Hot Deals

Hot Deals
John F. Baker -- 10/16/00

'Vanity Fair' Novelist Preempted | Books as Healers
Doubleday's Religion Coup | Exploring: Still Hot | Kids' Double Play at Hyperion
Short Takes

'Vanity Fair' Novelist PreemptedLaura Jacobs is a contributing editor at Vanity Fair magazine, as well as an author of several nonfiction books about the arts. She is now also a novelist. Executive editor Pam Dorman at Viking preempted her Women About Town, a book about savvy, contemporary New York women, for a six-figure advance from agent Alice Martell, saying that she loved the "incredibly intelligent, perceptive women in it who create new identities for themselves--the kind of women who become more interesting as they get older." Dorman grabbed the book within hours of reading it, buying North American, plus first serial and audio; Martell, who described it as "what Jane Austen would have written were she alive today," retains translation rights. Viking plans to publish in early 2002.

Stanley: Novels
are good for you.
Books as HealersThat's the thesis that bibliotherapist (yes, there is such a job) Jackie Stanley from North Carolina propounds, in her life and now in a book, Life's an Open Book: Bibliotherapy: A Novel Approach to Living, which West Coast agent Jandy Nelson of Manus & Associates sold, in a best-bid runoff among eight houses, to Wendy Carlton at Riverhead. The idea is that immersion in a good page-turning novel can relieve some forms of depression--a notion to which publishers are particularly prone. Carlton had to pay a solid six figures to beat her rivals for the book.

Doubleday's Religion CoupDoubleday has signed Philip Yancey, a huge bestseller in the Christian world, for a new nonfiction book that Eric Major, v-p in charge of the company's religious publishing operations, expects will be a major crossover title between the CBA and ABA markets (WaterBrook will handle distribution to the CBA side). It's tentatively called Why I'm Still a Christian: Recovering a Personal Faith from the Damaging Effects of Religion, and will describe how Yancey forged his faith--despite the deleterious effects of the fundamentalist church in which he was brought up--under the influence of notable writers like G.K. Chesterton, Robert Coles, Annie Dillard, Henri Nouwen and others. The book is set for publication next fall, and the agent in the North American rights sale was Kathryn Helmers at Alive Communications in Colorado Springs, Colo. Yancey will do a new book with his regular publisher, Zondervan, in fall 2002.

Exploring: Still HotPeople who helped map our world are hot these days and Ferdinand Magellan is the latest to star in a big book sale. Executive editor Trish Lande Grader at Morrow preempted Over the Edge of the World: Magellan's Terrifying Circumnavigation of the Globe by prolific and award-winning author Laurence Bergreen, paying six figures to agent Suzanne Gluck at ICM after a fast weekend read. It was a world rights deal, and Juliette Shapland will be selling foreign rights at Frankfurt. The book will tell of the explorer's three-year voyage in the early 16th century, the first to prove the world was not flat.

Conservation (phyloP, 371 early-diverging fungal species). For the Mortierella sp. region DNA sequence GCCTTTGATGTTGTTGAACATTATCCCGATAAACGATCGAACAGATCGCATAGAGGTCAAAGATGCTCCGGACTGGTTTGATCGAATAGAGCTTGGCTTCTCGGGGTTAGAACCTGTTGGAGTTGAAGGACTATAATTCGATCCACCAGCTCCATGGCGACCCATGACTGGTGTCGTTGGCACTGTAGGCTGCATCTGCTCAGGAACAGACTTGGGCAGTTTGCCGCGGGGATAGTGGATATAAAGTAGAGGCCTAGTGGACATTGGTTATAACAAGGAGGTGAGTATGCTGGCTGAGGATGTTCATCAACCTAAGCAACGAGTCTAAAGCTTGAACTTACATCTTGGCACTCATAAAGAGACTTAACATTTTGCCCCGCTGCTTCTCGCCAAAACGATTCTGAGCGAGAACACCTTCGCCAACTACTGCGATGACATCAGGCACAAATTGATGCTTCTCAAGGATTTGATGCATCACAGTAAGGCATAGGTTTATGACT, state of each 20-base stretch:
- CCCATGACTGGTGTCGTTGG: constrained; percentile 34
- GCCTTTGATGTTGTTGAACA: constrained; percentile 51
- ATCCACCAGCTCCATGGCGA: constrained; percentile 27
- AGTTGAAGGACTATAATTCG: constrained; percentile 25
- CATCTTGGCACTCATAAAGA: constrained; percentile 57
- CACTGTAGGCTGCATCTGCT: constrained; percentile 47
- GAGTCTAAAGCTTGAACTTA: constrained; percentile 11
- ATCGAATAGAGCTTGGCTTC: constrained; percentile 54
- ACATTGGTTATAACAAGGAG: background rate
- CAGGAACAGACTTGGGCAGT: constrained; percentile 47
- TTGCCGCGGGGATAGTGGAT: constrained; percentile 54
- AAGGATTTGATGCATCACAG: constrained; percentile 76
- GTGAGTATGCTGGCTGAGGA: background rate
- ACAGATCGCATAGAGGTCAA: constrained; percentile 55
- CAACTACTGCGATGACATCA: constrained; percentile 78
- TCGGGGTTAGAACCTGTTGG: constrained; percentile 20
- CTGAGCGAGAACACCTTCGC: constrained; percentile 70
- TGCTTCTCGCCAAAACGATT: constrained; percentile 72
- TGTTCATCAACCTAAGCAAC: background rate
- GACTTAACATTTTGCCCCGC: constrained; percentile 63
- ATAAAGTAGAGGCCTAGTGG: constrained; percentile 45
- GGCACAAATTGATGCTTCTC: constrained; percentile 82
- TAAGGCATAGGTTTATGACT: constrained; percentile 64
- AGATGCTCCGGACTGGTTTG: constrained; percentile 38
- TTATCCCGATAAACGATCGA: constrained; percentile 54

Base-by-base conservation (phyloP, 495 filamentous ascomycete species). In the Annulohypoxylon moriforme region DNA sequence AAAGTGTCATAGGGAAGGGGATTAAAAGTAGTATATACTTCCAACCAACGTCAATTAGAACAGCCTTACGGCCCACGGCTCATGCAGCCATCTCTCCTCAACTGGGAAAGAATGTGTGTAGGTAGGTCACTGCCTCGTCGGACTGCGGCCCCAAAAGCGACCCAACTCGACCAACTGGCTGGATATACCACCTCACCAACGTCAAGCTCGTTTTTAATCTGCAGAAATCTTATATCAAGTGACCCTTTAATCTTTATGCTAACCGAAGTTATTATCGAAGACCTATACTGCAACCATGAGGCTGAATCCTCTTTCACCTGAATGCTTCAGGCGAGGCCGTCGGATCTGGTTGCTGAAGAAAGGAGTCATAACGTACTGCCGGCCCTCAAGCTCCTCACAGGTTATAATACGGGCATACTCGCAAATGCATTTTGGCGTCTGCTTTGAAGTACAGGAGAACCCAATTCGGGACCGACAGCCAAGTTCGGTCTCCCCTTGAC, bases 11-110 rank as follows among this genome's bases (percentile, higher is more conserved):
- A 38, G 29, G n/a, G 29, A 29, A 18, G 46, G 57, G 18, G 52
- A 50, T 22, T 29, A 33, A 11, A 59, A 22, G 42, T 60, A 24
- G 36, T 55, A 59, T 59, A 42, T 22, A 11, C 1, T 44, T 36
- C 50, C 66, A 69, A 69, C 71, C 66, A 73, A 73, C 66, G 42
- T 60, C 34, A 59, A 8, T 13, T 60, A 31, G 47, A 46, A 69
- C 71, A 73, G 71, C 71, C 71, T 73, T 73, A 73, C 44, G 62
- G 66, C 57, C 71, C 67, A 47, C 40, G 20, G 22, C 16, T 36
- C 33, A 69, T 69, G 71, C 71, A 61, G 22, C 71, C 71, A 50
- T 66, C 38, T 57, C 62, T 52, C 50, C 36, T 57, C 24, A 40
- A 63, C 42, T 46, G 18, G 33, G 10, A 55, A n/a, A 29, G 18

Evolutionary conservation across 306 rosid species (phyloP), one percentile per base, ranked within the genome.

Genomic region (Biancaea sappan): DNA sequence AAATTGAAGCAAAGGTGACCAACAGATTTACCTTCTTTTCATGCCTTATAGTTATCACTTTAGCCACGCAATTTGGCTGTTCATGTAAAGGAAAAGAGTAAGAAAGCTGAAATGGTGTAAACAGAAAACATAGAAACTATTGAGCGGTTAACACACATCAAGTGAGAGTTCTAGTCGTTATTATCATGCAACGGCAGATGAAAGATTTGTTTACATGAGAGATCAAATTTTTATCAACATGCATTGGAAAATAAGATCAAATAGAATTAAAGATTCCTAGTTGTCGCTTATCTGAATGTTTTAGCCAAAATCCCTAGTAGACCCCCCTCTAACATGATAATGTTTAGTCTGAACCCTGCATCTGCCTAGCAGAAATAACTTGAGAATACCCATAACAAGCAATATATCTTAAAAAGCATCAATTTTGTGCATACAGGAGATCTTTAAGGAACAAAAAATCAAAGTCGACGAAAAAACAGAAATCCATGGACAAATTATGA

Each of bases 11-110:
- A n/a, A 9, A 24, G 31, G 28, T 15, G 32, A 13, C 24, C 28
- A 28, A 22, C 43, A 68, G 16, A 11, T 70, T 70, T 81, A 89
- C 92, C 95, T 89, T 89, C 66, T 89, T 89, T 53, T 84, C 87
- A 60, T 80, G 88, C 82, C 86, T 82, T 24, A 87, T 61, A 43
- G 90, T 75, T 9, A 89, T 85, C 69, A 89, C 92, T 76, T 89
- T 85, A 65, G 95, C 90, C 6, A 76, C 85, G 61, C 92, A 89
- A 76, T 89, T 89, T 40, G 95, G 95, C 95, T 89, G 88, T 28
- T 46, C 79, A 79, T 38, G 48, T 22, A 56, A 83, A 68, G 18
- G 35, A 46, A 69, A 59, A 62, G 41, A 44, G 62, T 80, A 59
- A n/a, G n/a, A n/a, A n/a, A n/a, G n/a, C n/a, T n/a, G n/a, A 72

Kids' Double Play at HyperionIt's not often that children's deals make this column, but two high-profile ones have just surfaced at Hyperion Books for Children. Bestselling author E. Lynn Harris has signed with executive editor Andrea Pinkney to do a YA trilogy, Diaries of a Light-Skinned Colored Boy,on an African-American boy, for her Jump at the Sun imprint. She paid a healthy six-figure advance to agent John Hawkins for world rights. The first book will appear next fall. Another Hyperion imprint, the new one run by Michael di Capua, has signed two superstars, illustrator Maurice Sendak and Pulitzer Prize-winning playwright Tony Kushner, to collaborate on a children's book, also for publication next fall.

Short TakesScreenwriter Ethan C n is a p t on the side, and Crown senior editor Doug Pepper has bought a book of his verse from agent Anthony Gardner, North
Louise: Now
a "somebody."
American English volume rights and first serial, for publication next fall.... A memoir by an African-American woman abandoned at birth to live in a series of foster homes has been sold by agent Arielle Eckstut of James Levine Communications to Warner senior editor Caryn Karmatz-Rudy, in a two-book world rights preempt for a "hefty" six figures. Author Regina Louise is now a successful hairdresser in San Francisco, and her Someone's Somebody is expected for publication in 2002.... Laura van Dam at Houghton Mifflin preempted a book by British geneticist Dr. Steve Jones called XY: A Book About Maleness from agent Russell Galen at Scovil Chichak & Galen for a high six figures for North American; it was also sold to Little, Brown in London.... Gretchen Young at Hyperion beat out three other publishers in an auction conducted by Andrew Blauner for Bounce!, about rubber pioneer Charles Goodyear. She bought world rights in the book by journalist Charles Slack.
There will be no Hot Deals next week because of the Frankfurt fair.